Sunday, January 31, 2016

(Not such a) Happy Birthday... The Things they Say (14).

'Happy birthday to you,
squashed tomatoes and stew...'


How many of you can complete the above without resorting to google? (I'm having trouble myself.) It's a version I remember singing (with great gusto) at numerous birthday parties when I was about seven or eight. I recall it was ever so slightly 'naughty', so it was usually accompanied by stifled giggles behind cupped hands.

We're 'celebrating' Pablo's birthday this afternoon when I spot the tell-tale signs. María and Paula are pink with mirth and shaking like my last washing machine before it was 'retired'. Pablo and his chosen few are distributing the cake (a delightfully easy-to-cut chocolate sponge, I'm relieved to report) so I sidle down to the pink ladies to investigate.

'What's so funny?' I ask, without lacing it with the usual venom that this particular phrase is wont to attract. The spin-cycle goes into overdrive.

'María, he seeng- he seeng-' and that's as far as we get, as Paula's giggling destroys all hope of intelligible conversation. 

'I think you were singing some funny words,' I say, smiling conspiratorially, and the guilty looks on their faces confirm my best hopes. Back in the 1970s I'd have described this pair as little scamps. Great word, scamps. It seems to have gone out of use in recent years, replaced by the much less sympathetic 'troublesome', 'unruly' or 'ADHD'.  But I don't want them to think that I'm annoyed. Actually, I'm quite intrigued to know what they were singing, and I know I'll never find out if they think I'm angry. What is the Spanish for 'squashed tomatoes', anyway?

I find these little similarities between life in the UK and life on Mars rather interesting. Valerie arrived late the other day and I commented, 'Better late than never,' for no other reason than to see who might understand. Immediately a dozen pairs of eyes brightened and Miguel proudly told me that Spaniards say, 'Más vale tarde que nunca,' which amounts to pretty much the same thing. Whenever I discover one of these shared expressions, I always wonder whether it's just a happy coincidence; or whether one language (probably English) has stolen it from the other. Or maybe they've both stolen it: I'm reliably informed that pretty much exactly the same phrase exists in French and even Greek.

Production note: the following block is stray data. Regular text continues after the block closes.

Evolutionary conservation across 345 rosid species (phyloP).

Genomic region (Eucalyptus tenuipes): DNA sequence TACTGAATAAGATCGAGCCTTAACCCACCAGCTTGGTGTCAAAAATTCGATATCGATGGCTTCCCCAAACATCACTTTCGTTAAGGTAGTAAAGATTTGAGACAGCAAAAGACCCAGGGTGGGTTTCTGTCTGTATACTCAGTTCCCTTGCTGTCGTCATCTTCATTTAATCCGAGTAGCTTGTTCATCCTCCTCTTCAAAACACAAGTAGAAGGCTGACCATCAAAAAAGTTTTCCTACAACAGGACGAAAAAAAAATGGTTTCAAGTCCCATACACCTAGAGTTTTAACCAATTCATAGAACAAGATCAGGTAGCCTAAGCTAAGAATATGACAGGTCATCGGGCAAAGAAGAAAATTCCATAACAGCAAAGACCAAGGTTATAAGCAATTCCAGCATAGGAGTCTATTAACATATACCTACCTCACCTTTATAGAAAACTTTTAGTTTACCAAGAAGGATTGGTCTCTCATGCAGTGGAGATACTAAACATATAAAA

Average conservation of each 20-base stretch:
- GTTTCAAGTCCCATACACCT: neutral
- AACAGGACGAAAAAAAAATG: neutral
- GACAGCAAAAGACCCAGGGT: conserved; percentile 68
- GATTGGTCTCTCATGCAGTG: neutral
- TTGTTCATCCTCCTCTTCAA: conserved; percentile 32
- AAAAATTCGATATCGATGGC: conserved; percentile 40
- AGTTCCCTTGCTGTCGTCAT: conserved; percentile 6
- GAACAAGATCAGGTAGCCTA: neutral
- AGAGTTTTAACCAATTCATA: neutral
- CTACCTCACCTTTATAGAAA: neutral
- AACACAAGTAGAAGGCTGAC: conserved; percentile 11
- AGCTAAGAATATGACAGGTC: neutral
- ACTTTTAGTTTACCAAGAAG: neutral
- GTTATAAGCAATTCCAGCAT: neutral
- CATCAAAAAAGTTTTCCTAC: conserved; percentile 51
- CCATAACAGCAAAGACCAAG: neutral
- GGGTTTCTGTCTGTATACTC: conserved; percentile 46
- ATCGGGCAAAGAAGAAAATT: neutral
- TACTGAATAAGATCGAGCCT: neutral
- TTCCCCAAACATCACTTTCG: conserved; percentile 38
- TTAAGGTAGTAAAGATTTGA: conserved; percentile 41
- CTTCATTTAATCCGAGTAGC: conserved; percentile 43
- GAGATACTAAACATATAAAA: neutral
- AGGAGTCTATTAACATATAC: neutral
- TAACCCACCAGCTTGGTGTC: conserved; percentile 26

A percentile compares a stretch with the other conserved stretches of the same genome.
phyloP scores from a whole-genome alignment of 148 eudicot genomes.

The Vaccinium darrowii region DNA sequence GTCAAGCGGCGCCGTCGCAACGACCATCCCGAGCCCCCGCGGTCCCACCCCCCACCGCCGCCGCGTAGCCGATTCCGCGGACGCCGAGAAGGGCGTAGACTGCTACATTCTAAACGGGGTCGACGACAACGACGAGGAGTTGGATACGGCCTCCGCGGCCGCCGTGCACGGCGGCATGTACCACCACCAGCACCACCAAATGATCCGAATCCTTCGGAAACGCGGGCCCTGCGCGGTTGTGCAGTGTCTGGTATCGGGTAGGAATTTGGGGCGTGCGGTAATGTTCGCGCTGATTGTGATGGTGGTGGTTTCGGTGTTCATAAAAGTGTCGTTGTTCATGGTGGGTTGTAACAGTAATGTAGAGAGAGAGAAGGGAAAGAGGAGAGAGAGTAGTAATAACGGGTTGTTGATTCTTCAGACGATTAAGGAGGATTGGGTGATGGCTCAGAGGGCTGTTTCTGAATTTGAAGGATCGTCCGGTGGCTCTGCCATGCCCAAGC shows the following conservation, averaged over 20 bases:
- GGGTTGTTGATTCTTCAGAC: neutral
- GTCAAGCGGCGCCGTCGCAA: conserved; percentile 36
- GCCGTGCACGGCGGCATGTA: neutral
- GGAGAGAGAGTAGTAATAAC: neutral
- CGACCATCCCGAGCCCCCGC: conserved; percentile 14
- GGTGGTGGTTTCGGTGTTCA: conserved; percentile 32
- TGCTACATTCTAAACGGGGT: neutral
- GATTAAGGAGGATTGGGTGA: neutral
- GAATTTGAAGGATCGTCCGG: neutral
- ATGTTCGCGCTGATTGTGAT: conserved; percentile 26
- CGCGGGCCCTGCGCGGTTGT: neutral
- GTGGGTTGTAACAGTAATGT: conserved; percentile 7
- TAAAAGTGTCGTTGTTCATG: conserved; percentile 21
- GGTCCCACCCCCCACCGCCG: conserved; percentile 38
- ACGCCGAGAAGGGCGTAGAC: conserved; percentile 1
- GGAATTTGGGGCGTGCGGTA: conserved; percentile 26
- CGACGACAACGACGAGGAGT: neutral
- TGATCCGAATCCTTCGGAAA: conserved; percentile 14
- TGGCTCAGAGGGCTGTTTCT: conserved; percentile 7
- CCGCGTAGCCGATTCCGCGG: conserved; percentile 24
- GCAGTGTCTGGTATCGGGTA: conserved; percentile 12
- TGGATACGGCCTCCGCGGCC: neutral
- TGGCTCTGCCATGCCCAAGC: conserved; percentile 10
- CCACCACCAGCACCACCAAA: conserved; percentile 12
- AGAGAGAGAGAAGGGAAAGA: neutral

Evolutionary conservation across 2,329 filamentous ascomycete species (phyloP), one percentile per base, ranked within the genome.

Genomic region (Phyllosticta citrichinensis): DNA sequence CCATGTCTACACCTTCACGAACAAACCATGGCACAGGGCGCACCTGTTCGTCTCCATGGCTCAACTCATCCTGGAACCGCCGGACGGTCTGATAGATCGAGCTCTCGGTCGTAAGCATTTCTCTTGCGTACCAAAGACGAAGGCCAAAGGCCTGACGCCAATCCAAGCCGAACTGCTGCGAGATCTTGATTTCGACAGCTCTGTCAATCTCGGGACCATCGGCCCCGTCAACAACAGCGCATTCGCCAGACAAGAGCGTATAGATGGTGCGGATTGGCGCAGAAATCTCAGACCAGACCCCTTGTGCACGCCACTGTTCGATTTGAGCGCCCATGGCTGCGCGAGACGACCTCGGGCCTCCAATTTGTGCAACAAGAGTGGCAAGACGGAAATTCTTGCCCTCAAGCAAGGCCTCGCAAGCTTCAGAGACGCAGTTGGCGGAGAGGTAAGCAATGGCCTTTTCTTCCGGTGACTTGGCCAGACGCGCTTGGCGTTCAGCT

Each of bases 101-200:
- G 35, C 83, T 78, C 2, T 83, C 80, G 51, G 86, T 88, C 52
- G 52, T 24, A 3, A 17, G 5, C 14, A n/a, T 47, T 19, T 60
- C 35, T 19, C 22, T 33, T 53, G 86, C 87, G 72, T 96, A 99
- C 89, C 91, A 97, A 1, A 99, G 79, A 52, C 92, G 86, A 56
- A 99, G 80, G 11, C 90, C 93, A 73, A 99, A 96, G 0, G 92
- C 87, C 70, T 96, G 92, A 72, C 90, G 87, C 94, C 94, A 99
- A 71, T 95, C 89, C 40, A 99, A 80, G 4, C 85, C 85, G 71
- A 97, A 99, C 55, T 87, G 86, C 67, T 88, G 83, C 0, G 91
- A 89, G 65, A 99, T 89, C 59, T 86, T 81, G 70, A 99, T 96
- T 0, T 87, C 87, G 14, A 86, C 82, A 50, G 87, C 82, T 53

Anyway, my patience is rewarded when the pink ladies reappear at my desk as I give the order to abandon ship for the day. María has a scrap of paper in her hand.

'We seeng thees-' she manages to say before the two of them tumble out to the cloakroom screaming with pent-up hilarity. I smooth the slightly damp and very crumpled sheet onto my desk. It appears to be some 'lyrics'.

Before I tell you what it says, I need to explain that (by some happy coincidence... or some underhand copying) the birthday song in Spain has exactly the same tune as the one we use in the UK. The (official) Spanish words are no more complicated or inventive than the (official) English version.

'Cumpleaños feliz, cumpleaños feliz, te deseamos todos, cumpleaños feliz,' which translates into 'Happy Birthday, happy birthday, we all wish you, happy birthday'.

Bit dull, you have to agree. So, no surprises to discover that Spanish children have resorted to rewriting a more 'entertaining' version. I examine my damp scrap...

'Cumpleaños feliz, tocate la nariz, y si no te la tocas, no seras tan feliz.' Obviously not trusting my prowess in Español very far, the girls have kindly included an English translation, in case I really am as daft as I often pretend to be. 'Happy birthday, touch your nose, and if you don't touch it, you will not be so happy.' Hmmm. Not exactly vintage Morcambe and Wise standard, but they're only eight. And there's more...

On the reverse side there's another couple of verses, these ones partly scrawled out, as if they've decided, late in the day, that they really are too risque, even for me (the life of the party).

'Cumpleaños fatal, que te lo pases muy mal, que te atropelle un tranvía, y feliz funeral.
Los regalos pa mi, los papeles pa ti, yo te invito al cine y tu pagas por mi.'

This time, however, my Spanish tutors have failed to include a translation, so I DIY it.

'Deadly birthday, we hope it's very bad, that you're run over by a tram, and a happy funeral.
The presents for me, the (wrapping) paper for you, I invite you to the cinema and you pay for me!'

It brings a smile to my lips. I'm quite impressed. Bit more inventive than 'squashed tomatoes and stew', I think to myself.

And then I hear squeals of sniggering, and the receding scuttling of small shoes on tiles, and the missing lines suddenly come back to me. 


'Happy birthday to you,
squashed tomatoes and stew,
Bread and butter in the gutter,
Happy birthday to you.'

I think that's a win for the Spanish, don't you? 

Little scamps!


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